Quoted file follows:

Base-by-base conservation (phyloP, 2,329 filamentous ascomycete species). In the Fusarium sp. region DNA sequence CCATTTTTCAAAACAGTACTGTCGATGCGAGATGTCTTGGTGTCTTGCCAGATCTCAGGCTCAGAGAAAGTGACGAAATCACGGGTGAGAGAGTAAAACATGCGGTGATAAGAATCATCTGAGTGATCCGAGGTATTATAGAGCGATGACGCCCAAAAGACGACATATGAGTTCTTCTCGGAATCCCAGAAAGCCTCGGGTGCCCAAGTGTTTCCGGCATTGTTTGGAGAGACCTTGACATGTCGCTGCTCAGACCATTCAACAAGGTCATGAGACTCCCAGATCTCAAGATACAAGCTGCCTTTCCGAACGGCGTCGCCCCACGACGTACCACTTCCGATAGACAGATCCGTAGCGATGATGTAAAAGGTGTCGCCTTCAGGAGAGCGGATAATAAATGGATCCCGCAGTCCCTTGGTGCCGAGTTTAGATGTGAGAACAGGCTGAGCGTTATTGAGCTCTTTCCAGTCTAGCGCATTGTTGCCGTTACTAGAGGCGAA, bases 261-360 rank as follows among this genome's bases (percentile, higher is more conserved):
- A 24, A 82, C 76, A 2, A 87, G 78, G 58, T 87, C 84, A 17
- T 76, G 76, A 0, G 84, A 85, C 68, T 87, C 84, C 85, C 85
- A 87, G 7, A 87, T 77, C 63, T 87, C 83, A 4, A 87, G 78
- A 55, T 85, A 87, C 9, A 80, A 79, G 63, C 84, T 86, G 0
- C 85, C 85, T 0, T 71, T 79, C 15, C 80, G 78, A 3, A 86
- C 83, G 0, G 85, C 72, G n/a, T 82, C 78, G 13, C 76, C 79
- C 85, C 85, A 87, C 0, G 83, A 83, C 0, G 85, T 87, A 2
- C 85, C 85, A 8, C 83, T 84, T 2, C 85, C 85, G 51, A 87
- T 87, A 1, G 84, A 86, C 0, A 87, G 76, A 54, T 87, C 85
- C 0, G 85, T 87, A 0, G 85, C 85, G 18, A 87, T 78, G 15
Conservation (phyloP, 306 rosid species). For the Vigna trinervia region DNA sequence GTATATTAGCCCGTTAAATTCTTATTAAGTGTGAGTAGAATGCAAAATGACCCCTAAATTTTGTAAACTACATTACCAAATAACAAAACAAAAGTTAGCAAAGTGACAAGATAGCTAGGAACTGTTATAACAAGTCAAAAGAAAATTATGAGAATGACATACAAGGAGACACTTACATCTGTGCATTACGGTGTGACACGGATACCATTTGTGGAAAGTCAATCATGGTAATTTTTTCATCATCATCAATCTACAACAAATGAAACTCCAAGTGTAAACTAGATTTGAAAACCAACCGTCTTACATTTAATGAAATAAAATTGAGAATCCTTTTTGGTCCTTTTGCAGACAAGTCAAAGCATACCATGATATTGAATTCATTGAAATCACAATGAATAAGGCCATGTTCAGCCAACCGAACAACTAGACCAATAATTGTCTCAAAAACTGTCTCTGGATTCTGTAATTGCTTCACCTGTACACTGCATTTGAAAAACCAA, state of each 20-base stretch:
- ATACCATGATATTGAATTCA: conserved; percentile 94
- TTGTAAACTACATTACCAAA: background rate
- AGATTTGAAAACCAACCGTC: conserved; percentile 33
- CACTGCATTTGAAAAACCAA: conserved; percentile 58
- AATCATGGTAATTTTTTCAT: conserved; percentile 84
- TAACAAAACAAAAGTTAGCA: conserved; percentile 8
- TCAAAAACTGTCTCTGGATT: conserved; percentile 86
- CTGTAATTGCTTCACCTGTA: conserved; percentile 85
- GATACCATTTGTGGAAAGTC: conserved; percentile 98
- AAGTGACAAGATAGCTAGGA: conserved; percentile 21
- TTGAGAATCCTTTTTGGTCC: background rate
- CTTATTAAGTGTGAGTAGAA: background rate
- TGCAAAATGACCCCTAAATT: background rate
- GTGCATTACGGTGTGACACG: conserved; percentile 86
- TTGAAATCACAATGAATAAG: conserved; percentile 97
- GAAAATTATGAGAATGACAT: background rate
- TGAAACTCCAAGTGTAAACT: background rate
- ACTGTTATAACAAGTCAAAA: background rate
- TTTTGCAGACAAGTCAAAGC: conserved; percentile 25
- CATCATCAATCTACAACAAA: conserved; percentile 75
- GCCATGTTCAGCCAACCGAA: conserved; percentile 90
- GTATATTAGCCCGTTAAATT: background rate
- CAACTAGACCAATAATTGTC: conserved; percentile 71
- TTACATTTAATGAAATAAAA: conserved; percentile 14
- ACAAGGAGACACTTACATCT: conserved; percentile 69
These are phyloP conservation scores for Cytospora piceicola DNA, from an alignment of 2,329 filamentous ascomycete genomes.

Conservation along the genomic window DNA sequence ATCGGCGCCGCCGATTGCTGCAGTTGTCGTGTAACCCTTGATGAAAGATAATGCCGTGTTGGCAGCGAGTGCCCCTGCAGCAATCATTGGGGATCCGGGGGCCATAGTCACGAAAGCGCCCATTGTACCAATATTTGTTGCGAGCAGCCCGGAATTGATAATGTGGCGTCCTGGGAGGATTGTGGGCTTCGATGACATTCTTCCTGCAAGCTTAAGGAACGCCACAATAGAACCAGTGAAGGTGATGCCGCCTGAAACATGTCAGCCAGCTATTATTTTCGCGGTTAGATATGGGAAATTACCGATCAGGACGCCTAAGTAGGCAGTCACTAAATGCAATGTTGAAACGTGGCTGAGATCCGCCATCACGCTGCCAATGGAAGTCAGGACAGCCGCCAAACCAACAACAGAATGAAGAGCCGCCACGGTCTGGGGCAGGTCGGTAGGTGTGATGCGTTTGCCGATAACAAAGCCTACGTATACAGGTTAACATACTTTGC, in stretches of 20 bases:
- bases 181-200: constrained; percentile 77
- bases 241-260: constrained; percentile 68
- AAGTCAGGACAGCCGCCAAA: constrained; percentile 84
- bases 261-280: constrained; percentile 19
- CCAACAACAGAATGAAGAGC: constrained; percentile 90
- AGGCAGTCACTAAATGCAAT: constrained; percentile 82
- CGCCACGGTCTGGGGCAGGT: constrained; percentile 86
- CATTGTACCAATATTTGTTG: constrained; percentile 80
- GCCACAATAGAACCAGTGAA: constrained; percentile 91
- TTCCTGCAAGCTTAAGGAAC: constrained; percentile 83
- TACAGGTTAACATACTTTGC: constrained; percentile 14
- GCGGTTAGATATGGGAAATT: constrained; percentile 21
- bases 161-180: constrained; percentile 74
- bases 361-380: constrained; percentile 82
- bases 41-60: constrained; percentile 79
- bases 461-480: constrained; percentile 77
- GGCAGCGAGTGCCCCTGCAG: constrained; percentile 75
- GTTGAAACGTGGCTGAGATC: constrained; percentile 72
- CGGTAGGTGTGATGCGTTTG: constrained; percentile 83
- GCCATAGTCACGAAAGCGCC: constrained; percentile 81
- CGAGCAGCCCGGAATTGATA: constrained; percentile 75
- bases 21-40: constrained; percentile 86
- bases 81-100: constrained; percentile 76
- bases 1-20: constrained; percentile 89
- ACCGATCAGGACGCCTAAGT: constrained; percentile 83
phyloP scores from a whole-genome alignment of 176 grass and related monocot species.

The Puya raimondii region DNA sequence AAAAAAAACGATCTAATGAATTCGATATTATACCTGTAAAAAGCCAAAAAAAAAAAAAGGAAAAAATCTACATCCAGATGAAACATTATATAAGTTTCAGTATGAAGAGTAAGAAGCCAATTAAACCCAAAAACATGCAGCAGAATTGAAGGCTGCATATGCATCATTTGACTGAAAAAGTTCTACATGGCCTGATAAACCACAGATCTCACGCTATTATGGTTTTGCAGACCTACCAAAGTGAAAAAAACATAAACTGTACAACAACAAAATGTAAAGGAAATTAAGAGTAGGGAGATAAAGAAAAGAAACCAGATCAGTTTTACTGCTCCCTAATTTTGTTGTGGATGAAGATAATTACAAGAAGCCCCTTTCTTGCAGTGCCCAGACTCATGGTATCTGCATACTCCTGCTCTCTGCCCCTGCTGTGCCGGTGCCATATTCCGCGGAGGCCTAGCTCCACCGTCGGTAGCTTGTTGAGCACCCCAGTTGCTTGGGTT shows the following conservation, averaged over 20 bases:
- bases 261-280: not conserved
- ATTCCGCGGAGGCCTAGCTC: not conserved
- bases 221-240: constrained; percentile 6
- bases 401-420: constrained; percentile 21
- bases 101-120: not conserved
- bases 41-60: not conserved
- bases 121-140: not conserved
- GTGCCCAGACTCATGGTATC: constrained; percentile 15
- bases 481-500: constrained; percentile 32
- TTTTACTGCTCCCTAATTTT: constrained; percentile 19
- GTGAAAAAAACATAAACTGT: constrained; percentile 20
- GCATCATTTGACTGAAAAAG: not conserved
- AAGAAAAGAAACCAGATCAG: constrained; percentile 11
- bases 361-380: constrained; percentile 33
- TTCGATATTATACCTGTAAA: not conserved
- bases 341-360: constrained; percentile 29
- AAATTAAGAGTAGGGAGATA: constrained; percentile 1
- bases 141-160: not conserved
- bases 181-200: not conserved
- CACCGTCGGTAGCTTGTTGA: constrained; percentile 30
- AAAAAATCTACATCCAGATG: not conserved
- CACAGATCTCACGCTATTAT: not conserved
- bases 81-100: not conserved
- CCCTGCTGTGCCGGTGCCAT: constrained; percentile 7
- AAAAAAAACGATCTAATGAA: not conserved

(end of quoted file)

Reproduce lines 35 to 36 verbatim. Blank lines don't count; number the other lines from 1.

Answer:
- CAACTAGACCAATAATTGTC: conserved; percentile 71
- TTACATTTAATGAAATAAAA: conserved; percentile 14